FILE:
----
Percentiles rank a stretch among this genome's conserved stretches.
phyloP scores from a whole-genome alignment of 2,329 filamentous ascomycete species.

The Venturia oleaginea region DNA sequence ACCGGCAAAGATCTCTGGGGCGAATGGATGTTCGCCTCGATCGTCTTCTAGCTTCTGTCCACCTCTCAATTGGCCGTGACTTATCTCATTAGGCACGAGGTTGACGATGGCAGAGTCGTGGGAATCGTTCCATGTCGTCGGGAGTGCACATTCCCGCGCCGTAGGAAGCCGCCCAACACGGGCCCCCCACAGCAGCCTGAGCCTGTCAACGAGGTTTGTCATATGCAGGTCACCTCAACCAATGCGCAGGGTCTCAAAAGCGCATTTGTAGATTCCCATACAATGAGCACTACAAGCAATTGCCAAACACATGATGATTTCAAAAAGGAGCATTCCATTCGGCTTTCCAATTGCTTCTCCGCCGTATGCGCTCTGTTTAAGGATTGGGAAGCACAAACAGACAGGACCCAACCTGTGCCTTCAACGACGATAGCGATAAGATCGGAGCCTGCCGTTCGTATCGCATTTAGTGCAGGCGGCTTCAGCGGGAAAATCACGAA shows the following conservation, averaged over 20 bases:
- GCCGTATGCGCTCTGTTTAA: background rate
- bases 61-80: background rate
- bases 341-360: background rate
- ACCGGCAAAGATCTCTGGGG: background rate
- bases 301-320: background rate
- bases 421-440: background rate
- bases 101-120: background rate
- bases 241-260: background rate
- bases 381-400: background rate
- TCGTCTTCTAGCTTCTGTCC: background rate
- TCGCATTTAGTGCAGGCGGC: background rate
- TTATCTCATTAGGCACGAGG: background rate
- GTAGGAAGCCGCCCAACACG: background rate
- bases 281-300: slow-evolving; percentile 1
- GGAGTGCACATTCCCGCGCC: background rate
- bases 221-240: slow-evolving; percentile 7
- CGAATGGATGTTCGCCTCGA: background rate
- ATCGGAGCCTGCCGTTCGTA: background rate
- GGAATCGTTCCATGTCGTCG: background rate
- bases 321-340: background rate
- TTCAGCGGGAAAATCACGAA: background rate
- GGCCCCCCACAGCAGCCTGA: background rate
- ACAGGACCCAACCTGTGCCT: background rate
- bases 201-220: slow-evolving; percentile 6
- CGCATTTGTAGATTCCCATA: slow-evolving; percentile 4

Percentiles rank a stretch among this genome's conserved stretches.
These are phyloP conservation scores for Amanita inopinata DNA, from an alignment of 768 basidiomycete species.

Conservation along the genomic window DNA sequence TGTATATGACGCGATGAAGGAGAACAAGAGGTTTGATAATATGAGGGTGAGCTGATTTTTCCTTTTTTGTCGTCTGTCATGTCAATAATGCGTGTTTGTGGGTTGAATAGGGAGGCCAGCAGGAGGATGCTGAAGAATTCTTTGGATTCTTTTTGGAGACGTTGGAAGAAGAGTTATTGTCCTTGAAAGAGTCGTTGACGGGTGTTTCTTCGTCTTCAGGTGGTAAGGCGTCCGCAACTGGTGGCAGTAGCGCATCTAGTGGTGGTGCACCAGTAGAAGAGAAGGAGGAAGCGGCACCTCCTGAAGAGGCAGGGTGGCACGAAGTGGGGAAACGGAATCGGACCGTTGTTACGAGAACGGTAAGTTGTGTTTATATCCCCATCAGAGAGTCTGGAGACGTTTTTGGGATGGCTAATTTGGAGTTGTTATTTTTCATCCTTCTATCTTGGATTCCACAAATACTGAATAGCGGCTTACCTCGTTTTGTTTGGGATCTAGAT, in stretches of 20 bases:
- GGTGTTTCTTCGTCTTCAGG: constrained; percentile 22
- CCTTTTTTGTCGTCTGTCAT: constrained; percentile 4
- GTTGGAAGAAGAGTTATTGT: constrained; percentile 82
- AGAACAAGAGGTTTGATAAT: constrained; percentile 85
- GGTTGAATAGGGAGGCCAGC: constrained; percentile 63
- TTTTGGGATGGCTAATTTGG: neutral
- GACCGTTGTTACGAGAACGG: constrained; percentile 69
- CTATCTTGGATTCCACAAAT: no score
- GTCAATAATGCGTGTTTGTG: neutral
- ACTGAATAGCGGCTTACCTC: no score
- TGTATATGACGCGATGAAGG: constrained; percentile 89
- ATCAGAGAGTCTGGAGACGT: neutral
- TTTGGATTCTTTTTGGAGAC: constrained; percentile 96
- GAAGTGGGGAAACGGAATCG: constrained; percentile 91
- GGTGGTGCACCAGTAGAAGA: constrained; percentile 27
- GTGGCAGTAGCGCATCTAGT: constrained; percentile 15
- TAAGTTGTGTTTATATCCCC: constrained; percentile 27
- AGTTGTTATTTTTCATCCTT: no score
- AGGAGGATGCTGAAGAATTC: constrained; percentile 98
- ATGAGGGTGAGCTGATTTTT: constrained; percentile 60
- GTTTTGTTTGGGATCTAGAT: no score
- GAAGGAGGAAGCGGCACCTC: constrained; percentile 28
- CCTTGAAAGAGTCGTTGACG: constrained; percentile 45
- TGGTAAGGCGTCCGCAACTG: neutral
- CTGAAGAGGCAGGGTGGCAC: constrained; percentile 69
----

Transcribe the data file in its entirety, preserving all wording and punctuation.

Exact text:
Percentiles rank a stretch among this genome's conserved stretches.
phyloP scores from a whole-genome alignment of 2,329 filamentous ascomycete species.

The Venturia oleaginea region DNA sequence ACCGGCAAAGATCTCTGGGGCGAATGGATGTTCGCCTCGATCGTCTTCTAGCTTCTGTCCACCTCTCAATTGGCCGTGACTTATCTCATTAGGCACGAGGTTGACGATGGCAGAGTCGTGGGAATCGTTCCATGTCGTCGGGAGTGCACATTCCCGCGCCGTAGGAAGCCGCCCAACACGGGCCCCCCACAGCAGCCTGAGCCTGTCAACGAGGTTTGTCATATGCAGGTCACCTCAACCAATGCGCAGGGTCTCAAAAGCGCATTTGTAGATTCCCATACAATGAGCACTACAAGCAATTGCCAAACACATGATGATTTCAAAAAGGAGCATTCCATTCGGCTTTCCAATTGCTTCTCCGCCGTATGCGCTCTGTTTAAGGATTGGGAAGCACAAACAGACAGGACCCAACCTGTGCCTTCAACGACGATAGCGATAAGATCGGAGCCTGCCGTTCGTATCGCATTTAGTGCAGGCGGCTTCAGCGGGAAAATCACGAA shows the following conservation, averaged over 20 bases:
- GCCGTATGCGCTCTGTTTAA: background rate
- bases 61-80: background rate
- bases 341-360: background rate
- ACCGGCAAAGATCTCTGGGG: background rate
- bases 301-320: background rate
- bases 421-440: background rate
- bases 101-120: background rate
- bases 241-260: background rate
- bases 381-400: background rate
- TCGTCTTCTAGCTTCTGTCC: background rate
- TCGCATTTAGTGCAGGCGGC: background rate
- TTATCTCATTAGGCACGAGG: background rate
- GTAGGAAGCCGCCCAACACG: background rate
- bases 281-300: slow-evolving; percentile 1
- GGAGTGCACATTCCCGCGCC: background rate
- bases 221-240: slow-evolving; percentile 7
- CGAATGGATGTTCGCCTCGA: background rate
- ATCGGAGCCTGCCGTTCGTA: background rate
- GGAATCGTTCCATGTCGTCG: background rate
- bases 321-340: background rate
- TTCAGCGGGAAAATCACGAA: background rate
- GGCCCCCCACAGCAGCCTGA: background rate
- ACAGGACCCAACCTGTGCCT: background rate
- bases 201-220: slow-evolving; percentile 6
- CGCATTTGTAGATTCCCATA: slow-evolving; percentile 4

Percentiles rank a stretch among this genome's conserved stretches.
These are phyloP conservation scores for Amanita inopinata DNA, from an alignment of 768 basidiomycete species.

Conservation along the genomic window DNA sequence TGTATATGACGCGATGAAGGAGAACAAGAGGTTTGATAATATGAGGGTGAGCTGATTTTTCCTTTTTTGTCGTCTGTCATGTCAATAATGCGTGTTTGTGGGTTGAATAGGGAGGCCAGCAGGAGGATGCTGAAGAATTCTTTGGATTCTTTTTGGAGACGTTGGAAGAAGAGTTATTGTCCTTGAAAGAGTCGTTGACGGGTGTTTCTTCGTCTTCAGGTGGTAAGGCGTCCGCAACTGGTGGCAGTAGCGCATCTAGTGGTGGTGCACCAGTAGAAGAGAAGGAGGAAGCGGCACCTCCTGAAGAGGCAGGGTGGCACGAAGTGGGGAAACGGAATCGGACCGTTGTTACGAGAACGGTAAGTTGTGTTTATATCCCCATCAGAGAGTCTGGAGACGTTTTTGGGATGGCTAATTTGGAGTTGTTATTTTTCATCCTTCTATCTTGGATTCCACAAATACTGAATAGCGGCTTACCTCGTTTTGTTTGGGATCTAGAT, in stretches of 20 bases:
- GGTGTTTCTTCGTCTTCAGG: constrained; percentile 22
- CCTTTTTTGTCGTCTGTCAT: constrained; percentile 4
- GTTGGAAGAAGAGTTATTGT: constrained; percentile 82
- AGAACAAGAGGTTTGATAAT: constrained; percentile 85
- GGTTGAATAGGGAGGCCAGC: constrained; percentile 63
- TTTTGGGATGGCTAATTTGG: neutral
- GACCGTTGTTACGAGAACGG: constrained; percentile 69
- CTATCTTGGATTCCACAAAT: no score
- GTCAATAATGCGTGTTTGTG: neutral
- ACTGAATAGCGGCTTACCTC: no score
- TGTATATGACGCGATGAAGG: constrained; percentile 89
- ATCAGAGAGTCTGGAGACGT: neutral
- TTTGGATTCTTTTTGGAGAC: constrained; percentile 96
- GAAGTGGGGAAACGGAATCG: constrained; percentile 91
- GGTGGTGCACCAGTAGAAGA: constrained; percentile 27
- GTGGCAGTAGCGCATCTAGT: constrained; percentile 15
- TAAGTTGTGTTTATATCCCC: constrained; percentile 27
- AGTTGTTATTTTTCATCCTT: no score
- AGGAGGATGCTGAAGAATTC: constrained; percentile 98
- ATGAGGGTGAGCTGATTTTT: constrained; percentile 60
- GTTTTGTTTGGGATCTAGAT: no score
- GAAGGAGGAAGCGGCACCTC: constrained; percentile 28
- CCTTGAAAGAGTCGTTGACG: constrained; percentile 45
- TGGTAAGGCGTCCGCAACTG: neutral
- CTGAAGAGGCAGGGTGGCAC: constrained; percentile 69